A place in the sun
With year-round heat and spectacular scenary, head to unspoiled Langkawi in Malaysia for a tropical treat on a budget suggests Sarah Wilson
The archipelago of Langkawi off the west coast of Malaysia consists of 99 islands in the balmy Andaman Sea, many of which are uninhabited. Deserted beaches with pure white sand are fringed by coconut trees, and majestic mountains rise up behind to create a dramatic backdrop.
1. Head to Cenang Beach: whether you fancy jet skiing, snorkelling or scuba diving, make this lively beach your starting point. Jet skiing is a great way to explore the craggy coastline as well as speed along in the open sea. Try a jet-ski safari accompanied by a guide who will take you to all the best spots (from £110 for a four-hour trip with megawatersports.com). You’ll stop off at Pulau Dayang Bunting , which is one of the larger islands and part of the geoforest park, here you will have chance to swim and follow a trail up through lush rainforest to the vast freshwater lake ringed with tree-covered limestone cliffs. Watch out for the cheeky long-tailed macaque monkeys who will try to snatch your phone. When you get back to Cenang Beach, be sure to watch the sunset at one of the beach bars with a jug of frosty Tiger beer or a tropical-themed cocktail. At The Yellow Café, you can relax while you lounge in a bright yellow hammock or beanbag. Then wander along the main thoroughfare to sample spicy noodles, chicken or prawns from one of the many street food stalls or seafood restaurants, where you can expect to eat well for around £20 for four.
2. Go island hopping: Cenang Beach is also a good place to book on to a boat trip if you fancy exploring in a more leisurely fashion. Alternatively hire your own boat – it’s possible to drop anchor in a secluded cove and you won’t see another person all day. Be sure to take your own food and drinks though. The white sand is pristine and the sheer limestone crags form the most spectacular backdrop, perfect for an unforgettable beach picnic. If you like the idea of a sunset cruise while enjoying a traditional Malaysian buffet, you won’t be disappointed with one of the trips out of the Yacht Club. Relax on deck with a glass of wine while you watch dolphins and flying fish, then as the sun starts to dip you will be able to snap the most amazing sunset as the vivid sky flames pink, orange and lilac (from £12 for a 3½ hour island-hopping tour with yourcruiseservices.com).
3. Take a mangrove tour:endorsed by UNESCO, the Kilim Karst Geoforest Park, with its hidden canyons and ancient limestone caves, is renowned for its steamy mangrove swamps. The best way to explore the hidden waterways is on a small personalised tour with a guide. You’ll see white-bellied sea eagles soaring overhead, and get up close to monitor lizards basking on branches on the river banks. You may even spot a pit viper camouflaged in the foliage, if your guide knows where to look. There’s also a visit to a dark and eerie bat cave, while a lunch of local dishes is at one of the floating pontoon restaurants on the river. Try Dev’s Adventure Tours – £32 for a 5-hour trip, langkawi-nature.com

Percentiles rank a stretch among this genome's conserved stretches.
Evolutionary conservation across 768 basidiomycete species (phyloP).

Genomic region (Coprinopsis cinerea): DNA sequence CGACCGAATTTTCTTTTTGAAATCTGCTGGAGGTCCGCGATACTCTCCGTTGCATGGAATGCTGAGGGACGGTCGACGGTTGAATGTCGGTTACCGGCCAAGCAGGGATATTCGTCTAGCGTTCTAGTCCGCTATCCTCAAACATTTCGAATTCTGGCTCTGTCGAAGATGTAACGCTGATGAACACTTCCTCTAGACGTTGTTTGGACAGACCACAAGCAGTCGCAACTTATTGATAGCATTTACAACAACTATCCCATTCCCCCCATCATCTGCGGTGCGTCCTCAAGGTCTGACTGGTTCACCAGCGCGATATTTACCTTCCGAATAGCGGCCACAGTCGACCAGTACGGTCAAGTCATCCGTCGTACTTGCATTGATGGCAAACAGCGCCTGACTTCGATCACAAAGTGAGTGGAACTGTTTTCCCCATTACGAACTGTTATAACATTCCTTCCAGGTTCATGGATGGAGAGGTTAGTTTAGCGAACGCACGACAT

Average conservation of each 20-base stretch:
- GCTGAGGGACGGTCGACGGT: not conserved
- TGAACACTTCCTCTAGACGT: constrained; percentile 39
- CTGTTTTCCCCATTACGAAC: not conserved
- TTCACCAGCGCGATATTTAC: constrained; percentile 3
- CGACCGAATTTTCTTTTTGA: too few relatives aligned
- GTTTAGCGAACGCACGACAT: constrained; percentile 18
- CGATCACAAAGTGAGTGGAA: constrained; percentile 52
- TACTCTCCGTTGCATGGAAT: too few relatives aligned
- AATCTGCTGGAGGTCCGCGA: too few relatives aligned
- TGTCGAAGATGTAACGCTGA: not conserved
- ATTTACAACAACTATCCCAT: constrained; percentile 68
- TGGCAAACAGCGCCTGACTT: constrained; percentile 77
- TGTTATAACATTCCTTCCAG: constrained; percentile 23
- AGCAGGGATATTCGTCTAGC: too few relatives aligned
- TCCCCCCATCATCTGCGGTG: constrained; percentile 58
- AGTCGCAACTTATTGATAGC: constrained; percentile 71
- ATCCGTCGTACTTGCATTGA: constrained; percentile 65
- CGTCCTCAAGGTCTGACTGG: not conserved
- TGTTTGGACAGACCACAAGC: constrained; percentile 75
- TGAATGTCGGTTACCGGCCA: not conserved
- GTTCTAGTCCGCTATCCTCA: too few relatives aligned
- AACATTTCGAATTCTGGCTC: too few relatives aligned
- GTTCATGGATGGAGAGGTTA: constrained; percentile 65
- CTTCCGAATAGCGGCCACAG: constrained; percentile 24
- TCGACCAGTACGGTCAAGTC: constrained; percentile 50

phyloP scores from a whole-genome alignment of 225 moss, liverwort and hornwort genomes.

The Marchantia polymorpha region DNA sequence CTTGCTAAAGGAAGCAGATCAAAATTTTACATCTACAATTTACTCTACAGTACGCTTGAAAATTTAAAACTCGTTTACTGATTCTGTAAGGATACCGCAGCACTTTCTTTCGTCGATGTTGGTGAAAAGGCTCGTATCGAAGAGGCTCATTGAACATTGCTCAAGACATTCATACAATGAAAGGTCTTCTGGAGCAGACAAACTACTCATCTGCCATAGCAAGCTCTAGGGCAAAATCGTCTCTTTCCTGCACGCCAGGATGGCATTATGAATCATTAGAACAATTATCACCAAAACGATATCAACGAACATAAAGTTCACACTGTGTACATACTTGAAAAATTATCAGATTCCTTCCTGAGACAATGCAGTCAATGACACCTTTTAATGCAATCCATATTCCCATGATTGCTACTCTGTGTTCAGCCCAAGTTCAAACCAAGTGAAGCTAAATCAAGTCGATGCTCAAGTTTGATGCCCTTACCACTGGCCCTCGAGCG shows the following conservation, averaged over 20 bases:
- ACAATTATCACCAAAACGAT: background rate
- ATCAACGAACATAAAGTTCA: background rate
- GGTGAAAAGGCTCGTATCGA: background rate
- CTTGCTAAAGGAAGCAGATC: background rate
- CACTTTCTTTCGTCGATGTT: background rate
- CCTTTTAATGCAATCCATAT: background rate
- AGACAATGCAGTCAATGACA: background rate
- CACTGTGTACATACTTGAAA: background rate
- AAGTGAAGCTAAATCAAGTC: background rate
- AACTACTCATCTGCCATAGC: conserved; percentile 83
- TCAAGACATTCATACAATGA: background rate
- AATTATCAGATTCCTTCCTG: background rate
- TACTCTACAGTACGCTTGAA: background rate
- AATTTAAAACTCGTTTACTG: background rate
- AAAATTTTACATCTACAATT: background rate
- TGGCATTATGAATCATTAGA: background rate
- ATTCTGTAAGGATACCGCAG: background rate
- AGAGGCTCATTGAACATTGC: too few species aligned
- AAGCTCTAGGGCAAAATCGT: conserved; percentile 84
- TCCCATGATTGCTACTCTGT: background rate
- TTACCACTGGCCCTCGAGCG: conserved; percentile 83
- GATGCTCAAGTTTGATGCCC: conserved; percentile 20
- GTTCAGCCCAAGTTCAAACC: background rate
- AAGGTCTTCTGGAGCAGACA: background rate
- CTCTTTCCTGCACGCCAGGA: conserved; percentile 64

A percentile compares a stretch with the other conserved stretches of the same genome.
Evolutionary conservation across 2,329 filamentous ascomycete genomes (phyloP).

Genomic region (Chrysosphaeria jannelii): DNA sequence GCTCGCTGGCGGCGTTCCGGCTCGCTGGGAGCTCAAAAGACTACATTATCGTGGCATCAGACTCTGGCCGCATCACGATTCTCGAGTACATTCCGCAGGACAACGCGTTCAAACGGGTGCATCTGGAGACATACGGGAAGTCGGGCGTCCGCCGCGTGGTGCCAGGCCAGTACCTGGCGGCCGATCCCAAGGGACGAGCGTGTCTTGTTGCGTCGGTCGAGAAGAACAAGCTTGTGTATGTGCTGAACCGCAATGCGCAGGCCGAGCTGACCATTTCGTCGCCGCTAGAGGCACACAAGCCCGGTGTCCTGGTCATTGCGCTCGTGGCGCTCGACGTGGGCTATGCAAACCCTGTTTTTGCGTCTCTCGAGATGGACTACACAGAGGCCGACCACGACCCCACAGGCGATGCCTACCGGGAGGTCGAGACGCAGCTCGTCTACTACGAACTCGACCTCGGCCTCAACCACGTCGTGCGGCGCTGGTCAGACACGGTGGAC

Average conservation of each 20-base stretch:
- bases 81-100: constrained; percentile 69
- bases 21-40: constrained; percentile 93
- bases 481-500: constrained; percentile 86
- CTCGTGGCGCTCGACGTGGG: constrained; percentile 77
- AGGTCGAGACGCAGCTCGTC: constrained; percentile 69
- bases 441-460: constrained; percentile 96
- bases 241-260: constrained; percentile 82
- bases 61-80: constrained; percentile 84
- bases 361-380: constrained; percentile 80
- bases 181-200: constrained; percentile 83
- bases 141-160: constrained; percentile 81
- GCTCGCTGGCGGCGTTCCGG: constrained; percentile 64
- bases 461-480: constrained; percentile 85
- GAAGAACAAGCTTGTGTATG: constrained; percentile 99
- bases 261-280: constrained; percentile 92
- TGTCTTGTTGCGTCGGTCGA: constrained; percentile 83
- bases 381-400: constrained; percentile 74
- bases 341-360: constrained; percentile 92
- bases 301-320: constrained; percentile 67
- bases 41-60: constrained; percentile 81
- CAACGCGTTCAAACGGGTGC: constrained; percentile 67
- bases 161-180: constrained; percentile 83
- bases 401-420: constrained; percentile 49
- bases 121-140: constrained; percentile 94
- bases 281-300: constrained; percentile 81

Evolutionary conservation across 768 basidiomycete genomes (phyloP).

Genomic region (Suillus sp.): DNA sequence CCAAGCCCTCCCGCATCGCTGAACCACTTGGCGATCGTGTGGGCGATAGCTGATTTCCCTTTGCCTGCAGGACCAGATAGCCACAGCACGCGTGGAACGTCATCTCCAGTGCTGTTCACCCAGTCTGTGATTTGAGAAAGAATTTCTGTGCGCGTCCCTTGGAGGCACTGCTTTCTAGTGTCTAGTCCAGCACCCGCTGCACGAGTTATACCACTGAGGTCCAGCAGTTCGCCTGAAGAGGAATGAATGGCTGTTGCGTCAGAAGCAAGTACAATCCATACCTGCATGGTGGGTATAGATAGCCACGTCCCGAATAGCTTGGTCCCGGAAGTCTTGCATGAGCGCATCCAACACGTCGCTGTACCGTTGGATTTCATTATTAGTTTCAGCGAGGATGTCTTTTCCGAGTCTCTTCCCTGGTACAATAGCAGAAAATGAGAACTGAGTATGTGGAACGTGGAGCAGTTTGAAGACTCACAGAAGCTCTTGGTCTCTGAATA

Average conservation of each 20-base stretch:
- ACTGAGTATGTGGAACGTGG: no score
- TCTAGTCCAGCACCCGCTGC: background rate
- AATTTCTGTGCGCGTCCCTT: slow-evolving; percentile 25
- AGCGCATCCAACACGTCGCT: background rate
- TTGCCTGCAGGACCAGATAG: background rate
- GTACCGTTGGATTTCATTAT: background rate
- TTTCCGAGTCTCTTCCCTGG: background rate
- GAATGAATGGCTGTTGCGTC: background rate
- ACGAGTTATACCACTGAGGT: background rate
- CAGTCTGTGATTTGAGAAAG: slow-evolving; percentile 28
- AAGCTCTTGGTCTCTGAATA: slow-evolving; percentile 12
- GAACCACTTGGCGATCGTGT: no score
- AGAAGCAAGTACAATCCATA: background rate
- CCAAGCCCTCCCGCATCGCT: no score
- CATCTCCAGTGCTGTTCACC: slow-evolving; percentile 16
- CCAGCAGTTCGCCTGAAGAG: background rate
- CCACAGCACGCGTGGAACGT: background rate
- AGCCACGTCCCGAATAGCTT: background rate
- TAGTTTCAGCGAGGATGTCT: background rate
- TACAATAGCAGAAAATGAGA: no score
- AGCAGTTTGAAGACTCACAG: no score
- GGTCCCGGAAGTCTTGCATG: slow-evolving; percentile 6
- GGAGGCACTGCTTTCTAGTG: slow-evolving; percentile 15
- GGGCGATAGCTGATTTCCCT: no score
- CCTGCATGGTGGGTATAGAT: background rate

4. Visit a night market: held every day of the week in different locations, these markets consist of vendors setting up makeshift stalls and selling locally made trinkets as well as fabulous street food. The idea is to try small portions of local Malaysian delicacies including nasi lemak (coconut milk rice served with spicy sambal sauce, toasted peanuts and cucumber), chicken satay on a stick cooked over charcoal, and pisang goreng (banana fritters), with freshly squeezed mango, pomegranate and coconut juices ladled out of vats. The food is great value, priced at about I ringgit (20p) for a portion so take plenty of small change. Find out more info about the night market schedule at theislanddrum.com or ask at your hotel reception.
5. Ride the cable car: the mountainous scenery of Langkawi is breathtaking. For the most awesome views ride the SkyCab up to the top of Machincang mountain. You will glide above the rainforest trees and can gaze out to the islands of the archipelago and beyond to Thailand, which is half an hour away by boat. Enjoy one of the steepest cable car rides in the world – there are sections of glass panels in the floor so you can look down to the jungle – once at the summit, you can walk the curved Sky Bridge, which is supported by suspension cables from a single pylon in the gorge below. It looks spectacular and the panoramic views are really something special. (SkyCab with glass bottom gondola, from £20 per person, panoramalangkawi.com).